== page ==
"separation" of charge is due to the transfer of energy from the external
    source (in your case, your power supply). The more the charge is separated
    then the more voltage there is across it (and vice versa).

  3. PeteS

    PeteS Guest

    You are correct that the cap charged with the higher voltage has more
    electrons on one plate (and a corresponding lack of them on the other
    plate). The basic equations for capacitors (useful in both the
    electrical and physics domains) are:

    Q=CV, where Q = charge in coulombs, C the capacitance, and V the
    voltage across the plates, which when integrated to get energy, gives

    E = 1/2 [C (V^2)]

    To know the current, or the rate of change of voltage, then take the
    derivative of the first equation wrt time (Q/t = current, steady state)

    I = C (dV/dt).

    Giving the useful piece of information that charging a cap with a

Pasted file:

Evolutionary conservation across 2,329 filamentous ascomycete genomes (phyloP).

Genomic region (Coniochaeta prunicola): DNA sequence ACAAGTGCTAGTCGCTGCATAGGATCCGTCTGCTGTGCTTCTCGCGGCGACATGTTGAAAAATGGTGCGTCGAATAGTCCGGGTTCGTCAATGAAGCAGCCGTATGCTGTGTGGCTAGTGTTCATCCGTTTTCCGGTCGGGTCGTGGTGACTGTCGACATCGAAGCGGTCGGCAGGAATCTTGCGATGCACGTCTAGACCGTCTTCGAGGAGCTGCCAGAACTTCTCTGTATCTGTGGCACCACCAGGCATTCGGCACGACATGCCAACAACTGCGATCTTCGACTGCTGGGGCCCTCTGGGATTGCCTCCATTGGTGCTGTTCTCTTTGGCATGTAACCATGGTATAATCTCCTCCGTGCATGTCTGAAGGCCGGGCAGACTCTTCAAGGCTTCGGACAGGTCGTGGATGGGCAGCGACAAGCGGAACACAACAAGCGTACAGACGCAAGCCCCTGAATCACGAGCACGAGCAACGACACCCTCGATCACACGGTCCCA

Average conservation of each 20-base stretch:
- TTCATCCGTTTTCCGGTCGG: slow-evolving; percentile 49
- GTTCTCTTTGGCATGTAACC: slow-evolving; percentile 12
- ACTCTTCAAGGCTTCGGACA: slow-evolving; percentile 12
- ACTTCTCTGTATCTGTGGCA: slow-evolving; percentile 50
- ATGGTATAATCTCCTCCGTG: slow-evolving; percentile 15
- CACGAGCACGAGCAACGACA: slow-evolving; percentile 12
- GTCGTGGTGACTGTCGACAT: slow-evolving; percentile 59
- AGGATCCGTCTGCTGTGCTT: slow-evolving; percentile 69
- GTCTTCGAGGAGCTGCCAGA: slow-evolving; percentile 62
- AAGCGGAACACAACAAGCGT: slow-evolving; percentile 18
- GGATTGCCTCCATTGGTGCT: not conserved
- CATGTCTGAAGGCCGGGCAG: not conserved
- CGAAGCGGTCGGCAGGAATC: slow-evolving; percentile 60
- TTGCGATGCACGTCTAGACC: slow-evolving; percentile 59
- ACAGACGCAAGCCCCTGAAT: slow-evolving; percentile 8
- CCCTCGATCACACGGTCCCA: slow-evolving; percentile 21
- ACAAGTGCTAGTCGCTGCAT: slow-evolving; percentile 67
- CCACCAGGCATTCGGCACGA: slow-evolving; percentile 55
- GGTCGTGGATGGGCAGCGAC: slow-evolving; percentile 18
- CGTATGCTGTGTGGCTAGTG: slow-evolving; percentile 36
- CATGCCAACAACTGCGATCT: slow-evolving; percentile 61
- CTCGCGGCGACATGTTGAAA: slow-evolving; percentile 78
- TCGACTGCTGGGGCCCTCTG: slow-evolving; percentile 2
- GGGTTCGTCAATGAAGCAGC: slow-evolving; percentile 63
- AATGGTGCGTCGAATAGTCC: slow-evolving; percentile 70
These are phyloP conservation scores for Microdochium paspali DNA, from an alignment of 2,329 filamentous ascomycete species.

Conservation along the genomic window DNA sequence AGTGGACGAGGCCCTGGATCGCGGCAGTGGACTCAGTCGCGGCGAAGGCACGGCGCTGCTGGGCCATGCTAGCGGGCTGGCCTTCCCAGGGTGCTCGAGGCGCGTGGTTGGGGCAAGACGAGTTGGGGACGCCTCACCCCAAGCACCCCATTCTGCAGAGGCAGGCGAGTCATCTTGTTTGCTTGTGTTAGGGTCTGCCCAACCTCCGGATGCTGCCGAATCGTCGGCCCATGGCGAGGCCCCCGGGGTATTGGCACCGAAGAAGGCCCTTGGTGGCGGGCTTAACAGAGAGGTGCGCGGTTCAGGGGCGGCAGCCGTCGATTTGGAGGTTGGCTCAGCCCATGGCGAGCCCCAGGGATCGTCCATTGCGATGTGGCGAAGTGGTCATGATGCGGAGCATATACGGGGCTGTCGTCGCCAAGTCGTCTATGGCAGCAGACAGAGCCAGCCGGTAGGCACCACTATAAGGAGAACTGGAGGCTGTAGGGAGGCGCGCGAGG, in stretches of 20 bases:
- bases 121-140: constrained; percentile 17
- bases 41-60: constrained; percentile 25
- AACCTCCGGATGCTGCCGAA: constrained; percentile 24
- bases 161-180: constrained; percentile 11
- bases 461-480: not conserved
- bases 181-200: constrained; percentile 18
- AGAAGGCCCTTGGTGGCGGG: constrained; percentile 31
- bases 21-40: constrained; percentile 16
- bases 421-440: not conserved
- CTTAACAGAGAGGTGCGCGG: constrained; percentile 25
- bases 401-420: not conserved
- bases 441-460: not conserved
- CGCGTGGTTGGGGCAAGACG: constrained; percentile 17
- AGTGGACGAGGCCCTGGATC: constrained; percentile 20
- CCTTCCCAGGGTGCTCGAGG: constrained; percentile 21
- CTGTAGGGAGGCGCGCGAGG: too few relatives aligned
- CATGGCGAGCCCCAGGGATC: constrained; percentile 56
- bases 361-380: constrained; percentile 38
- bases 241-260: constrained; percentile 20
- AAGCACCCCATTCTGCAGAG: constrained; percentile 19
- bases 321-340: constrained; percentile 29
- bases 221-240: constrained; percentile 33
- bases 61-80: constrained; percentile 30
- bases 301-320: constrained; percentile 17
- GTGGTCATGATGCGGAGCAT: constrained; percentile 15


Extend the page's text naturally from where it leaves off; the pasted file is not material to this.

current source gives a linear ramp of voltage (used extensively in
    timing circuits).

    A coulomb, incidentally, is roughly equal to 6.241506×10^18 electron
    charges (One might say electrons for a generality).
    style capacitor is given by
    C = (k(o) * k(r) * A) / d
    where k(o) is the permittivity of free space (8.854 * 10^-12 F/m), k(r)
    the relative permittivity of the dielectric, A the area of each plate
    (one plate - remember they should be symmetric) and d the distance
    between the plates.

    That ignores leakage at the edges, but it's a starting point.

    This comes in very handy when using power planes next to ground planes
    in multilayer boards to figure out the effective capacitance (which I
    have used as part of the local high speed filtering).

    For an interesting experiment, charge two capacitors in parallel,
    disconnect the supply and reconnect them in series. if the caps were
    equal, you have a voltage doubler (because you now have half the
    capacitance). Then do it with one cap 10 times the capacitance of the